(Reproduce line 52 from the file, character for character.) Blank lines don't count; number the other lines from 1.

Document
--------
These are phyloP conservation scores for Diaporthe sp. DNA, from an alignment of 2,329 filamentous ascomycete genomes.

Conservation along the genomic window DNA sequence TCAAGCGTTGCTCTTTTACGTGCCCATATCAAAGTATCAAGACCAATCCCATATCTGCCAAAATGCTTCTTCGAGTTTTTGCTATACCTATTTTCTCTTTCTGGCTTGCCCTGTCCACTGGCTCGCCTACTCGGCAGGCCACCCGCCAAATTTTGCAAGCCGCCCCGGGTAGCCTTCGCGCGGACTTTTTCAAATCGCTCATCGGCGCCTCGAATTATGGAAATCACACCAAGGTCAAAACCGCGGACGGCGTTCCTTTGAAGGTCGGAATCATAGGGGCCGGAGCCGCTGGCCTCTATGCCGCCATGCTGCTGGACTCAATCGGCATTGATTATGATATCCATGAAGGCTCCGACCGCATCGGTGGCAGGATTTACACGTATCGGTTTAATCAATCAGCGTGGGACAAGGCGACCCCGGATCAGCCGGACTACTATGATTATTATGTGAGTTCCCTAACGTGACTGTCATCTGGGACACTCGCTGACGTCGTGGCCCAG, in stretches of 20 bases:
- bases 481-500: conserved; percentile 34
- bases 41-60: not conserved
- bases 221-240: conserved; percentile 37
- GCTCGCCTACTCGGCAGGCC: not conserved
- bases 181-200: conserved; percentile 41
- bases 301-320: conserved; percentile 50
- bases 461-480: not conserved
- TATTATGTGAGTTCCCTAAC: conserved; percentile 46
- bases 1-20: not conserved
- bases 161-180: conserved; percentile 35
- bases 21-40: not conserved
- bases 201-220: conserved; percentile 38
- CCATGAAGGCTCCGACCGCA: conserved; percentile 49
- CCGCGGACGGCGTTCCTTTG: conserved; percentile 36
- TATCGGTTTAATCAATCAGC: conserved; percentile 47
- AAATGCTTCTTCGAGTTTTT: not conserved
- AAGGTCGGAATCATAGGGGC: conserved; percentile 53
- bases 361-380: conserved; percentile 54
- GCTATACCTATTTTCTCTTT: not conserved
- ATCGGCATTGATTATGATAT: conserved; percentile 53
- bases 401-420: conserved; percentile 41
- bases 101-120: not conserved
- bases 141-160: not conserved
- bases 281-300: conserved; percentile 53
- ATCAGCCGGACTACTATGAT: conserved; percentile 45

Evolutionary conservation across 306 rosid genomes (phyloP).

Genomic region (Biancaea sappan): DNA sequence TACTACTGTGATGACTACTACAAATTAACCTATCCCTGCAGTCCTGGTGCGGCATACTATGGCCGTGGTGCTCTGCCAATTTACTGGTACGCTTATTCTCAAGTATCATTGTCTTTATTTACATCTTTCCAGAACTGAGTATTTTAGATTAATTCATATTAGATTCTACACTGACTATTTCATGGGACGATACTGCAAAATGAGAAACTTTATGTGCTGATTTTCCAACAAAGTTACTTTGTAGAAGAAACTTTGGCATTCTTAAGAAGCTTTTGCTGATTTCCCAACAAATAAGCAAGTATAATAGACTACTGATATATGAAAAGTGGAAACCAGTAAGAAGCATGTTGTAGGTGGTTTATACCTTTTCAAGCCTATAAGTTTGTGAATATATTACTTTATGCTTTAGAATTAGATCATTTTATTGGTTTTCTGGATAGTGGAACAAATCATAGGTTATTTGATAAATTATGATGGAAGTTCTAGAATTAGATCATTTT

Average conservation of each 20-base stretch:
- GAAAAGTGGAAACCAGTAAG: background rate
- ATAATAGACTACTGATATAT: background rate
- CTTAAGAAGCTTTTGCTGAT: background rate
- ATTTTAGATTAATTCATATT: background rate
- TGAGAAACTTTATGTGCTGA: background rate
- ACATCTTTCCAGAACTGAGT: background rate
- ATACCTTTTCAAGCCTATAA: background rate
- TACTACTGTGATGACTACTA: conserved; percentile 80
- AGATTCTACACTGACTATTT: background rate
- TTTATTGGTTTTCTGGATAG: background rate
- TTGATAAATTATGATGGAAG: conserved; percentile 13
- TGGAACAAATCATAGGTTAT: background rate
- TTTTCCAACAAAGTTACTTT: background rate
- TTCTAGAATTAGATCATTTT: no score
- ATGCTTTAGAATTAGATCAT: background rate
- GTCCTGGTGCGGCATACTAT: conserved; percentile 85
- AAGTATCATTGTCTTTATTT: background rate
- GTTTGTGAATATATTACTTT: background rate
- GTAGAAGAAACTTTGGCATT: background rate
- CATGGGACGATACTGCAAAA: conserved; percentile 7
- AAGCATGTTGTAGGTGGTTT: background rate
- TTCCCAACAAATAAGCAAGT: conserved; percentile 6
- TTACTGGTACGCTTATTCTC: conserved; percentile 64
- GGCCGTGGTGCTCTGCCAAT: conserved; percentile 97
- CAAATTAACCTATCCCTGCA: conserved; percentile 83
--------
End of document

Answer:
- TTCCCAACAAATAAGCAAGT: conserved; percentile 6